JARANWALA: The head of the Church of Pakistan, the country’s largest Protestant church, on Friday reiterated the minority community’s demand of holding the government officials responsible for inaction in the Jaranwala incident accountable through a fair and transparent judicial investigation.
Addressing an event at the Salvation Army church in Jaranwala, which was among multiple churches that were ransacked by charged mobs on Aug 16, Church of Pakistan President Bishop Azad Marshall said that though Christians appreciated the government’s action against the mob leaders, the community believed that such incidents would continue to recur until the perpetrators are sternly dealt in accordance with the law and concrete measures are adopted to prevent religiously-motivated violence.
The event was organised by Salvation Army’s Territorial Commander Colonel McDonald Chandi in honour of an official delegation of the British High Commission to Pakistan led by Deputy High Commissioner Andrew Dalgleish.
“The Jaranwala incident marked the eleventh significant episode since 1997 involving the persecution of the Christian community and we want this to be the last such incident. Unfortunately, no action has ever been taken against police and government officials responsible for negligence in any of these incidents,” he said.
Marshall regretted that the Punjab caretaker government had turned down the Christians’ legitimate demand for a judicial investigation into the Jaranwala incident compelling them to move the Lahore High Court.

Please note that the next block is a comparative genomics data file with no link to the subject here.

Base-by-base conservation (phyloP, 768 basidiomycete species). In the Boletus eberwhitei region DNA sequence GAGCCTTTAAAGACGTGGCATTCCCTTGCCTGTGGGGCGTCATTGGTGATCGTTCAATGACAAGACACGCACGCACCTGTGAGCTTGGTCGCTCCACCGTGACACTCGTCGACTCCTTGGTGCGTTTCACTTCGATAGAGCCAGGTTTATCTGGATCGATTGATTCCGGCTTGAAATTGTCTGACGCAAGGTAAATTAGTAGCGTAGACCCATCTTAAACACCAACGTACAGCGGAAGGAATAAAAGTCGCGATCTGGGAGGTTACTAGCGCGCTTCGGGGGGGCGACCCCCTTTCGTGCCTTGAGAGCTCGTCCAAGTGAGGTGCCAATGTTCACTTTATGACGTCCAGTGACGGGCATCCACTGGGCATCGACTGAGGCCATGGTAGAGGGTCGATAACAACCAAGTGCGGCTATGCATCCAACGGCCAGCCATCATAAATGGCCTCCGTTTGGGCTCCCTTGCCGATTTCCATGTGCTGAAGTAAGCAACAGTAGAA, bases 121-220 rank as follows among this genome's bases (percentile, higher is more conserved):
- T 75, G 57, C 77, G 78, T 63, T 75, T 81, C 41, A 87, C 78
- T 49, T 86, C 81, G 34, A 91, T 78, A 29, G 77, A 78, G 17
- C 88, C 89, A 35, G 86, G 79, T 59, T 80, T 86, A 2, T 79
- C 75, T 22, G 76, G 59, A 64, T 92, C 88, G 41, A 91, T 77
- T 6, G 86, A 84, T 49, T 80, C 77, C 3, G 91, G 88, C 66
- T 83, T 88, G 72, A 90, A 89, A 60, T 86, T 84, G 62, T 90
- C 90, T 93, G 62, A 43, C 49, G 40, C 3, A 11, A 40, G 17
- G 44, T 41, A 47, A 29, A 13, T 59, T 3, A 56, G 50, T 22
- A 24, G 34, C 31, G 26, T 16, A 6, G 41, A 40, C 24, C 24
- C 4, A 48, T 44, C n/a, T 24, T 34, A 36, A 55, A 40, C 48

“My objective of filing the petition for the formation of a judicial commission was to hold a thorough inquiry into the underlying causes of such attacks and holding the police and district officials responsible for inaction accountable. The government has now shown its willingness to review its decision and we hope to hear encouraging news in the next hearing on Dec 21,” he said.
Marshall said that minority communities were equal citizens of Pakistan according to the country’s constitution and they should not be treated as second-class citizens by the government.
He called for the release of the compensation money to all victim families, noting that the renovation work on the churches that was promised by the government had also stopped because of non-payment to the contractors.
Addressing the event, British High Commissioner Andrew Dalgleish said the delegation was visiting Jaranwala to express solidarity with the victims of the Aug 16 violence. “We are also pleased to see the unity between all denominations of the Christian faith on this issue and assure our support in their pursuit for justice,” he said.